Hong Kong protests: Protesters to leave Mong Kok, Chief Executive office in major step back

Am Anti-Occupy Central protester argues with pro-democracy protesters on a main street in Hong Kong's Mongkok shopping district on Oct 4, 2014. Hong Kong's Occupy Central pro-democracy campaign announced on its Twitter page Sunday evening that i
Am Anti-Occupy Central protester argues with pro-democracy protesters on a main street in Hong Kong's Mongkok shopping district on Oct 4, 2014. Hong Kong's Occupy Central pro-democracy campaign announced on its Twitter page Sunday evening that its supporters would be leaving one of the main protest sites of, the shopping belt of Mong Kok, for another site, the government and business district of Admiralty. -- PHOTO: REUTERS

HONG KONG - Hong Kong's Occupy Central pro-democracy campaign announced on its Twitter page Sunday evening that it was leaving one of the main protest sites, the shopping belt of Mong Kok, for another site, the government and business district of Admiralty. 

Protestors also decided to withdraw from the area around Chief Executive Leung Chun Ying's office "to clear traffic", South China Morning Post and Radio Television Hong Kong said.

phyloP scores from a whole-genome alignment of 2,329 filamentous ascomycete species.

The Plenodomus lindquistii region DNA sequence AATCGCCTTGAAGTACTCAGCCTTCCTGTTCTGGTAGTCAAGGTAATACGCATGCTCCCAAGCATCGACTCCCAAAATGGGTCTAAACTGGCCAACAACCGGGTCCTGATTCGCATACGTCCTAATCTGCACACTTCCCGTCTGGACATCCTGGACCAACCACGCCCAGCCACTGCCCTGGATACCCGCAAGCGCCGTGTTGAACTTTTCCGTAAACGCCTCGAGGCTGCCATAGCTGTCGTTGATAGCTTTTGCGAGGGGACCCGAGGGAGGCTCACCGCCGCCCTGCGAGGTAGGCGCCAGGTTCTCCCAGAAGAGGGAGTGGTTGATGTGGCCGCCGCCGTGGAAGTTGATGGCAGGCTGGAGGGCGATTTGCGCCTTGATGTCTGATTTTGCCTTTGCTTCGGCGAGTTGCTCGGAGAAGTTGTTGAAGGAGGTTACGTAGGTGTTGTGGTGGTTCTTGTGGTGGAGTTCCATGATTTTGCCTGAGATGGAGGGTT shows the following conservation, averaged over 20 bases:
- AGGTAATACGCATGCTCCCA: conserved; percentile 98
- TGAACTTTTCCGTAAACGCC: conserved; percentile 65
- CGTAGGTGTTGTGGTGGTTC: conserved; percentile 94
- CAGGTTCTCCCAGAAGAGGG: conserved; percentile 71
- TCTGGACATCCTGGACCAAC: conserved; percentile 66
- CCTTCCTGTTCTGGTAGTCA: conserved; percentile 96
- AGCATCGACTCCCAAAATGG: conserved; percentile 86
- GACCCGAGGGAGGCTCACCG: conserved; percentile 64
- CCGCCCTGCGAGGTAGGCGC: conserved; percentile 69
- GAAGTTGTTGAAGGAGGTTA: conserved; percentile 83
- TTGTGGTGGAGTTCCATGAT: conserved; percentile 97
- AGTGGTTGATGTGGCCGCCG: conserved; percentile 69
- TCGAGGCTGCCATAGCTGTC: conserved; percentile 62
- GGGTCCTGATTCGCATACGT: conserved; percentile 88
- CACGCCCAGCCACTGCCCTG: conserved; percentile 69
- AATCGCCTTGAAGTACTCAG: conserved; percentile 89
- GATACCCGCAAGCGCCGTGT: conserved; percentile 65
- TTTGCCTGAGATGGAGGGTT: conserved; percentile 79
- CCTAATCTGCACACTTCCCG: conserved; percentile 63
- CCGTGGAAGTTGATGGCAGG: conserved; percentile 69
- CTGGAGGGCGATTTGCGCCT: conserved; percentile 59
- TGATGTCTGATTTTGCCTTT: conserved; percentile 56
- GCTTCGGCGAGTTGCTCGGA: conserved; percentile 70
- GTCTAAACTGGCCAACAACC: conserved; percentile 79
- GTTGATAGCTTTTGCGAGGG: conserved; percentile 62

Protestors were to maintain their blockade around the government headquarters, including the footbridge over Harcourt Road, the Post added.

Student protestors camped outside Mr Leung's office for the past four days were seen clearing out from the site minutes after the Twitter announcement. Some of them even helped police stationed outside the office to prevent students from entering the compound to remove barricades, Ming Pao Daily News reported. One was photographed by the daily shaking hands with a police officer.

The move came on the heels of clashes between supporters and opponents of the movement on Saturday and Friday. Protestors were cited as RTHK as saying they were leaving because of indecent assaults on female protesters by opponents of Occupy Central and what they said was triad involvement in trying to evict them. 

The Post said the decision to leave the area surrounding Mr Leung's office was arrived at through a vote, without giving details.